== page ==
Replace the word love with your own name and you soon realize that this is a standard that no one except Christ can meet, because none of these facets of love come naturally to us.

However in another of his letters Paul points out that love is one of the fruits of the Spirit. (Galatians 5:22, 23)

So my wish for you is that you will allow the Holy Spirit to grow in you the facets of true love.


Oscar Hammerstein taught the great Broadway musical star, Mary Martin a lesson in love when he told herLove isn’t love ’till you give it away.

Love isn’t love ’till you give it away.

Think of someone close to you – your marriage partner, a child, parent, friend, neighbour, fellow staff member. Then ask yourself this question, how can I do a better job of showing love to this person? Make a list of the things you could possibly do to show your love for this person. Before the end of this week, begin doing a least one of the things you wrote on your list.

Jesus said, “whenever you do it for any of my people, no matter how unimportant they seemed, you did it for me.’ (Matthew 25:40)

See what a difference Jesus makes in and through you during 2023.


  • God is love.

  • God loves us in spite of all our faults and flaws – enough to send His Son to die to save us.

  • The only acceptable response to God’s amazing love is for us to give our lives to Jesus.

  • In return for our commitment to Jesus, the Holy Spirit sows God’s love into our hearts.

But love is not love till you give it away.

If you haven’t been following this series, you might like to take a look at the other posts.

P.S. I am taking a break from this blog for the time being as I seek the Lord’s guidance on what topic to tackle. I welcome your comments on whether this blog has been helpful to you or not. Rob

Christmas 2022. Jesus makes the difference

The annual open-air Carols by Candlelight service had been disrupted by a thunderstorm. Everyone moved into the Church. The service required the participation of a number of folks to take the scripture readings.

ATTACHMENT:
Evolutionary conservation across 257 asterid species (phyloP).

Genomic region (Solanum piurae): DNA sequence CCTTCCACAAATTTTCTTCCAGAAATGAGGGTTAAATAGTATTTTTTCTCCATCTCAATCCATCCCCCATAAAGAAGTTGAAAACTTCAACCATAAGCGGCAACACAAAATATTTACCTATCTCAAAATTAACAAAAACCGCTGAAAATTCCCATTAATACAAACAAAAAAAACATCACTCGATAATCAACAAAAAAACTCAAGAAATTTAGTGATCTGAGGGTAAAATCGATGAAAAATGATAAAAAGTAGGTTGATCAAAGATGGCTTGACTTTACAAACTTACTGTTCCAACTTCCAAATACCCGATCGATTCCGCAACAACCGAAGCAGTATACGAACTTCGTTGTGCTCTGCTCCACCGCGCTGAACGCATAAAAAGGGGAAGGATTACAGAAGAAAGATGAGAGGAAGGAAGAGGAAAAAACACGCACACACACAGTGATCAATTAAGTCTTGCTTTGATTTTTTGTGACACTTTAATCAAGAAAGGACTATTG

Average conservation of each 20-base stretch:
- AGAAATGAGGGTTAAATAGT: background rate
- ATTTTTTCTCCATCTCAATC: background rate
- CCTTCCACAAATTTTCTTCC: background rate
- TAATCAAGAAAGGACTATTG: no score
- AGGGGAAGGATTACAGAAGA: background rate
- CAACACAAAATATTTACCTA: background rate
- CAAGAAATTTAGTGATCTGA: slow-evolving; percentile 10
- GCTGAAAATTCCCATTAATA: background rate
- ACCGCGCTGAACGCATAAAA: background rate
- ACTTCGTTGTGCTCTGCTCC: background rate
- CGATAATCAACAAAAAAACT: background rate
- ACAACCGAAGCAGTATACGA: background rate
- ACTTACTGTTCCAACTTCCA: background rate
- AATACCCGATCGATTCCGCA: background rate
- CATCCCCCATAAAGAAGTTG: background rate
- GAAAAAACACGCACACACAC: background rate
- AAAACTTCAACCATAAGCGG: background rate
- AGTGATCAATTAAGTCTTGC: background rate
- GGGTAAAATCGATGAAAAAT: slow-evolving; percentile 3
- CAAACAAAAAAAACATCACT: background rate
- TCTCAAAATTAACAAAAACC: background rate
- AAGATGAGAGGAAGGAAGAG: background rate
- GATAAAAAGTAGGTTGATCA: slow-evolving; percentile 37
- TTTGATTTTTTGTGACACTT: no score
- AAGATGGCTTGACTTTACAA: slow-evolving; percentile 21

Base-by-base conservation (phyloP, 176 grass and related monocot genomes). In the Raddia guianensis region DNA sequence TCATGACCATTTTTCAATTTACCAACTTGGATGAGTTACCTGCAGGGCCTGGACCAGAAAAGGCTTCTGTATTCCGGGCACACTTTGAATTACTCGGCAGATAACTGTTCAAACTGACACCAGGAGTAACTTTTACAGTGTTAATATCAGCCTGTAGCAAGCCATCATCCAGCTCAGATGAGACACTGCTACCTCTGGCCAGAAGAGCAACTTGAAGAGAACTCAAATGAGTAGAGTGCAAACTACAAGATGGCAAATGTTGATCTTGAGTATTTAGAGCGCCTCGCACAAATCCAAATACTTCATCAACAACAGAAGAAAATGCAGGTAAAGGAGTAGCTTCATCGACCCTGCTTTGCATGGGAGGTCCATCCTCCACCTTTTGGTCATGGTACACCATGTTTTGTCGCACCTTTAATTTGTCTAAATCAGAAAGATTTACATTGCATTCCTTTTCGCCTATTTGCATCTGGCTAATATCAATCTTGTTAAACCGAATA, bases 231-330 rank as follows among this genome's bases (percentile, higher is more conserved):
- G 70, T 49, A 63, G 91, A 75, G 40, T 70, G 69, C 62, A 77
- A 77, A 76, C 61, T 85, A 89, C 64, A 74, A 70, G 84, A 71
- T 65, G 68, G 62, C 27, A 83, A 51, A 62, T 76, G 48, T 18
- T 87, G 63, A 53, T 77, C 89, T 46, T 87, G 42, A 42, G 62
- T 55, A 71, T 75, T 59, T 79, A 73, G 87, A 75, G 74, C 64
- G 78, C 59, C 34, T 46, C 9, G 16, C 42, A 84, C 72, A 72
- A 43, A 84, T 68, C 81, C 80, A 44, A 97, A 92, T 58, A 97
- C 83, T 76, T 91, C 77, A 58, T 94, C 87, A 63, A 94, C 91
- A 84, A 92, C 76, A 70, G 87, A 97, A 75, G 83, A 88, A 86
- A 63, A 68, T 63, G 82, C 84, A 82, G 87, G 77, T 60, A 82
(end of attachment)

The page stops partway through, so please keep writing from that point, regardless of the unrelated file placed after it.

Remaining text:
The minister welcomed everyone and opened in prayer. At the end of the prayer, he quietly moved into the background, without introducing the first reader, who silently came forward to take the reading.

A little boy in the front row of the congregation opened his eyes and in shocked dismay turned to his mother and said, Mummy, where’s God gone?”

When we think of how highly commercialized Christmas has become, one might well ask, “Where has God gone?”

Carol Service – Photo by Blue Ox Studio:

Matthew 1:18-25


Because of God’s amazing love for our fallen world He sent His Son Jesus Christ, to invade our world. His coming made a significant difference to the lives of many at the time.

  • To a young engaged couple – Joseph and Mary.

The news of Mary’s miraculous pregnancy threw Joseph’s life into turmoil. Our loving God put Joseph’s mind at rest about marrying Mary, by sending an angel to explain Mary’s pregnancy.

Mary probably dreamed of a happy married life, with Joseph, her carpenter husband, in a comfortable furnished home. Her unexpected pregnancy certainly changed things.

Emperor Augustus’ census forced Joseph and his young wife to make the long tiring journey to Bethlehem at the height of her pregnancy, where there was no accommodation available at the local inn.

The pregnancy, birth and infancy of Jesus certainly made a difference in the lives of his earthly parents.


  • There were the Shepherds

Out in the fields the  shepherds received a glorious heavenly visitor with the news that a Saviour had been born.

Later in Bethlehem they found the couple with their special child. “As the shepherds returned to their sheep, they were praising God and saying wonderful things about Him. “ (Luke 2:20 CEV)